Quantcast
Environmental News for a Healthier Planet and Life

Help Support EcoWatch

Trump Administration Rolls Back School Nutrition Standards

Popular
Trump Administration Rolls Back School Nutrition Standards
Steve Debenport / iStock / Getty Images

By Dan Nosowitz

The Healthy, Hunger-Free Kids Act of 2010, which is often attributed to both President Obama and Michelle Obama, instituted certain new reforms to the way the U.S. Department of Agriculture (USDA) administers school lunch programs. Rolling back those reforms has been a major thrust of the Trump administration and Trump's USDA chief, Sonny Perdue. This week, the first of those rollbacks was announced.


The HHFK Act—we're just abbreviating for the sake of ease, it isn't usually referred to that way—was a multi-pronged effort to improve childhood nutrition. The best-known provisions included limiting milk to either one percent white or nonfat flavored milks; setting maximum limits for sodium, fat and sugar; and minimum limits for fruits, vegetables and whole grains. But it also instituted new funds and resources to help schools source more local produce, increased the number of eligible kids, increased access to water fountains, and cleaned up the way eligibility is run (by using census data rather than applications).

For years, Donald Trump has insisted that these rules are onerous and that more control should be given to the schools, which often operate under a strict and wildly inadequate budget. USDA Secretary Sonny Perdue has said that kids may simply be uninterested in healthy options, and that forcing schools to offer them is thus a waste of money and effort. (This is not, according to some studies, true; this study, for example, found that increasing access to healthy food does in fact increase the intake of healthy food.)

This week, the USDA released a press release outlining some of the new rules, saying the new rules are designed to "eliminate unnecessary regulatory burdens." The first wave of these new rules include allowing flavored one-percent milk and freezing the sodium reduction requirements. Under the HHFK Act, schools were supposed to gradually reduce sodium content over the course of the decade. The new rules delay that by seven years, which could simply signal that those sodium goals may never actually be required.

The HHFK Act has, despite statements from the Trump administration, been a success; school lunch participation is up, long-term budgets don't seem to be affected, and according to the USDA's research, schools have reached near-universal compliance with the rules.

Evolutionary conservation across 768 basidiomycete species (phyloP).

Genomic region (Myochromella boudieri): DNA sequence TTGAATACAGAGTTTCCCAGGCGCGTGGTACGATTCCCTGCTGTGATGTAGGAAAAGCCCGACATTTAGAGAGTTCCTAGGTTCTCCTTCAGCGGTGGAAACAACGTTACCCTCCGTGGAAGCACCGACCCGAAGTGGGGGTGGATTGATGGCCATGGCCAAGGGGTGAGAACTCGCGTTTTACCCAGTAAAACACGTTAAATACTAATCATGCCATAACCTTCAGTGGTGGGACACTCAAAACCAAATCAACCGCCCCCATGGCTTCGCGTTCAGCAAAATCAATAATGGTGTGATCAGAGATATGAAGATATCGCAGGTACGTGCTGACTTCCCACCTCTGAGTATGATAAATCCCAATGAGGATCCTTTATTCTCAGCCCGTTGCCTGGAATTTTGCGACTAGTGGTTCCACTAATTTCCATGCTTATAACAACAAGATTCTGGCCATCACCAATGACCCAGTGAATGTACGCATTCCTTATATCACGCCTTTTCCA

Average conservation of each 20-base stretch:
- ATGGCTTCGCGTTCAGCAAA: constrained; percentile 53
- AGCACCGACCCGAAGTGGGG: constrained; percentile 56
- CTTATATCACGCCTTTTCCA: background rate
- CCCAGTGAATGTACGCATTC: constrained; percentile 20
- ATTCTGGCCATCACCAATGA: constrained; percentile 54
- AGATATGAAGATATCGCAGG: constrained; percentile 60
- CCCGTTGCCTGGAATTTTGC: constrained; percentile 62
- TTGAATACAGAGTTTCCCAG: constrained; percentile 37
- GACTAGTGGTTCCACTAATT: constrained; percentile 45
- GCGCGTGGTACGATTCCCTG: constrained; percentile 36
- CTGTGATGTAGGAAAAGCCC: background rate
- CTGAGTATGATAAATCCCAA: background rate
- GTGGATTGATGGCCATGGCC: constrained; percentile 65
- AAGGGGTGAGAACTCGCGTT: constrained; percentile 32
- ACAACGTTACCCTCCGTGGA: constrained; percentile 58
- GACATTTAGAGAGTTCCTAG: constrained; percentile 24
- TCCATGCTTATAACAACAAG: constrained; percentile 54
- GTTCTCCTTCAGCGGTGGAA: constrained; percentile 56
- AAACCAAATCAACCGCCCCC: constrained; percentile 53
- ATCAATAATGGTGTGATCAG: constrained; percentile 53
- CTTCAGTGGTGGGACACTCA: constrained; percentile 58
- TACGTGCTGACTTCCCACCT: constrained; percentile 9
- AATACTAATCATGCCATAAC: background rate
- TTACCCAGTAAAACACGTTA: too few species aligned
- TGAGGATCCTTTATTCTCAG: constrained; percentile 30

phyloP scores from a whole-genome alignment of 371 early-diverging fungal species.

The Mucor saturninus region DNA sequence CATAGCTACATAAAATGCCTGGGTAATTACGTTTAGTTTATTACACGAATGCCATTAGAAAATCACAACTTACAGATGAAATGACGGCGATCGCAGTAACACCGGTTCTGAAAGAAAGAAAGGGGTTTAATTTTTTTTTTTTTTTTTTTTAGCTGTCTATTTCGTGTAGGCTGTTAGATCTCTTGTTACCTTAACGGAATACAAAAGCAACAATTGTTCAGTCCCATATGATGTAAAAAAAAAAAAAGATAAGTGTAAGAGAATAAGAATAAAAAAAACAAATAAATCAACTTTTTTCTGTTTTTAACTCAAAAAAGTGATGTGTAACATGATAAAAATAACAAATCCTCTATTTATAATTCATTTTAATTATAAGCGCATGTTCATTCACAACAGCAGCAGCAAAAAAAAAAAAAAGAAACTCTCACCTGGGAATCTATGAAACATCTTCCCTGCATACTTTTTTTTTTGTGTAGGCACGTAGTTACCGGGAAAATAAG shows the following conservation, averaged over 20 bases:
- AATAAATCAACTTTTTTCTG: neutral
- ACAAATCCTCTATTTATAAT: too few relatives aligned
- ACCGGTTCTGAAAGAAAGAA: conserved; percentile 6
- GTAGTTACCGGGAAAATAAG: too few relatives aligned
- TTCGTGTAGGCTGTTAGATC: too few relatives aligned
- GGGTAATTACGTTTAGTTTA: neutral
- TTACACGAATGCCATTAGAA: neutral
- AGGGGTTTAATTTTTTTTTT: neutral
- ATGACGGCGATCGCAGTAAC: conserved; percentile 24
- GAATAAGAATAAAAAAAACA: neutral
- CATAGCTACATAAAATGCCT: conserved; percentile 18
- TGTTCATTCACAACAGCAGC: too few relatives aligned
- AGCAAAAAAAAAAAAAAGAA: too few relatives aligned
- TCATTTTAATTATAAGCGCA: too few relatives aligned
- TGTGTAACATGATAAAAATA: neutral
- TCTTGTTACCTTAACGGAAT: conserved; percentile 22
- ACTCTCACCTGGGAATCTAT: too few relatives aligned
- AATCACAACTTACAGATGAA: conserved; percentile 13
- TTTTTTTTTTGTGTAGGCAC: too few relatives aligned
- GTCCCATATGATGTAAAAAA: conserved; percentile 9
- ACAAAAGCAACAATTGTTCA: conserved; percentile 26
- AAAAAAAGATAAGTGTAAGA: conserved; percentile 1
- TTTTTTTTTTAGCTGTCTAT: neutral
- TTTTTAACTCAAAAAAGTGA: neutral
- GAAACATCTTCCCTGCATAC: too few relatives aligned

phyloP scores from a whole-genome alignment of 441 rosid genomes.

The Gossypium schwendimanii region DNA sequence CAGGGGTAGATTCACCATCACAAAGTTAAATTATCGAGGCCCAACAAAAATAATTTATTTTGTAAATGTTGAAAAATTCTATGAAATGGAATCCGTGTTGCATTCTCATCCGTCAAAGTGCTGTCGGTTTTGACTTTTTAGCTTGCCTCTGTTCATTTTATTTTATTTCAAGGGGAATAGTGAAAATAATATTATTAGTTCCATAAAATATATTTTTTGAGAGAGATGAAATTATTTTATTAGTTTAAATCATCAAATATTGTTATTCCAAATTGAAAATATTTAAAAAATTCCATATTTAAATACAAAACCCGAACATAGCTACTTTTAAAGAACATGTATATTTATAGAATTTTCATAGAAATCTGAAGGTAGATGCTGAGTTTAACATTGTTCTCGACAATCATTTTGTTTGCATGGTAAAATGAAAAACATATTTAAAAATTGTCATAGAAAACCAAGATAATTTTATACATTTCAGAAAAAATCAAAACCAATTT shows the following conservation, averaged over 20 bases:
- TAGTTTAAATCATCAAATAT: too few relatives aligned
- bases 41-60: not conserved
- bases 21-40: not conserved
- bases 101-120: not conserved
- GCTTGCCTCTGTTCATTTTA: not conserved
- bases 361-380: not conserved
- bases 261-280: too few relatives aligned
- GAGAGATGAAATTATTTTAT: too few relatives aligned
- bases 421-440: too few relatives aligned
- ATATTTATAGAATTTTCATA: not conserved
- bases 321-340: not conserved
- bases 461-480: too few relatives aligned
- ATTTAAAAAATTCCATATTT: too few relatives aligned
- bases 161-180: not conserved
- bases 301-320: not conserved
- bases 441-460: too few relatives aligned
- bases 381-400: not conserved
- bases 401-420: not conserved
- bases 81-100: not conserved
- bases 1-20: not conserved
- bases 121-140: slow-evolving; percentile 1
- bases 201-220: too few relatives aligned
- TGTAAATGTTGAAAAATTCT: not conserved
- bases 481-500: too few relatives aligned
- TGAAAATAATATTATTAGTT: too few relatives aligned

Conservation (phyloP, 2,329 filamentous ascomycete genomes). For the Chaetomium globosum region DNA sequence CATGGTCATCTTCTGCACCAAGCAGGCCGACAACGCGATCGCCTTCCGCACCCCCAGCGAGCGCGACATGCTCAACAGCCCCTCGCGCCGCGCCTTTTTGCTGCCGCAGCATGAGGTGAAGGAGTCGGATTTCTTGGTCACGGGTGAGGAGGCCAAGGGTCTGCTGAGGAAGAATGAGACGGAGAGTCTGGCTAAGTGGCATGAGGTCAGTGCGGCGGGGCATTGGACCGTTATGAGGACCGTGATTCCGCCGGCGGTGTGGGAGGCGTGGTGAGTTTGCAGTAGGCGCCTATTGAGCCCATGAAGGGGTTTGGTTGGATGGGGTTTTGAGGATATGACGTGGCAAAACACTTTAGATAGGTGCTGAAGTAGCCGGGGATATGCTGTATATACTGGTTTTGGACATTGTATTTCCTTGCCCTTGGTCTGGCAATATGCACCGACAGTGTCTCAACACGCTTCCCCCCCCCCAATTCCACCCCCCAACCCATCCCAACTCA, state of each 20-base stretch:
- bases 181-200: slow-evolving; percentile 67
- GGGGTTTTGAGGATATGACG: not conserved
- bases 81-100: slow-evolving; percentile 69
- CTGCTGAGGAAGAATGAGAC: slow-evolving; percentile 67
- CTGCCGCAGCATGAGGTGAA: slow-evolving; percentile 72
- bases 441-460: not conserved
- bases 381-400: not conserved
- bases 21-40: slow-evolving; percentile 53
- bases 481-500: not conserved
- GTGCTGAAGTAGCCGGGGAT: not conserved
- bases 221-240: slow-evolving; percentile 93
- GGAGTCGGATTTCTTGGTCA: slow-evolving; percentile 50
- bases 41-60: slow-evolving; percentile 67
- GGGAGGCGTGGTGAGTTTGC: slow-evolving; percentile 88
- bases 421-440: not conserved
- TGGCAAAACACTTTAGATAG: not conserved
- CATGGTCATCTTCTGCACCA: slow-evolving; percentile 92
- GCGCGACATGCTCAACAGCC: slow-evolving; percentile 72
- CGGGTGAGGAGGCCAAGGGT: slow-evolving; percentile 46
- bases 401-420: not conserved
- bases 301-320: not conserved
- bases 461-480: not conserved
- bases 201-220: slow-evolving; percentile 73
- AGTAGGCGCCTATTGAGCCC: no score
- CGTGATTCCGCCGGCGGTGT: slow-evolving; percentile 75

Reposted with permission from our media associate Modern Farmer.

A meteorologist monitors weather in NOAA's Center for Weather and Climate Prediction on July 2, 2013 in Riverdale, Maryland. Mark Wilson / Getty Images

The Trump White House is now set to appoint two climate deniers to the National Oceanic and Atmospheric Administration (NOAA) in one month.

Read More Show Less

EcoWatch Daily Newsletter

A plastic bag caught in a tree in New Jersey's Palisades Park. James Leynse / Stone / Getty Images

New Jersey is one step closer to passing what environmental advocates say is the strongest anti-plastic legislation in the nation.

Read More Show Less

Trending

Did you know that nearly 30% of adults do, or will, suffer from a sleep condition at some point in their life? Anyone who has experienced disruptions in their sleep is familiar with the havoc that it can wreak on your body and mind. Lack of sleep, for one, can lead to anxiety and lethargy in the short-term. In the long-term, sleep deprivation can lead to obesity, diabetes, and cardiovascular disease.

Fortunately, there are proven natural supplements that can reduce insomnia and improve quality sleep for the better. CBD oil, in particular, has been scientifically proven to promote relaxing and fulfilling sleep. Best of all, CBD is non-addictive, widely available, and affordable for just about everyone to enjoy. For these very reasons, we have put together a comprehensive guide on the best CBD oil for sleep. Our goal is to provide objective, transparent information about CBD products so you are an informed buyer.

Read More Show Less
Speaker of the House Nancy Pelosi (D-CA) talks to reporters during her weekly news conference at the U.S. Capitol Visitors Center on Sept. 18, 2020 in Washington, DC. Chip Somodevilla / Getty Images

The House of Representatives passed a sweeping bill to boost clean energy while phasing out the use of coolants in air conditioners and refrigerators that are known pollutants and contribute to the climate crisis, as the AP reported.

Read More Show Less
Gov. Jay Inslee of Washington comforts Marsha Maus, 75, whose home was destroyed during California's deadly 2018 wildfires, on March 11, 2019 in Agoura Hills, California. Mel Melcon / Los Angeles Times / Getty Images

By Governor Jay Inslee

Climate Week this year coincides with clear skies in Washington state for the first time in almost two weeks.

In just a few days in early September, Washington state saw enough acres burned – more than 600,000 – to reach our second-worst fire season on record. Our worst fire season came only five years ago. Wildfires aren't new to the west, but their scope and danger today is unlike anything firefighters have seen. People up and down the West Coast – young and old, in rural areas and in cities – were choking on smoke for days on end, trapped in their homes.

Fires like these are becoming the norm, not the exception.

Read More Show Less

Support Ecowatch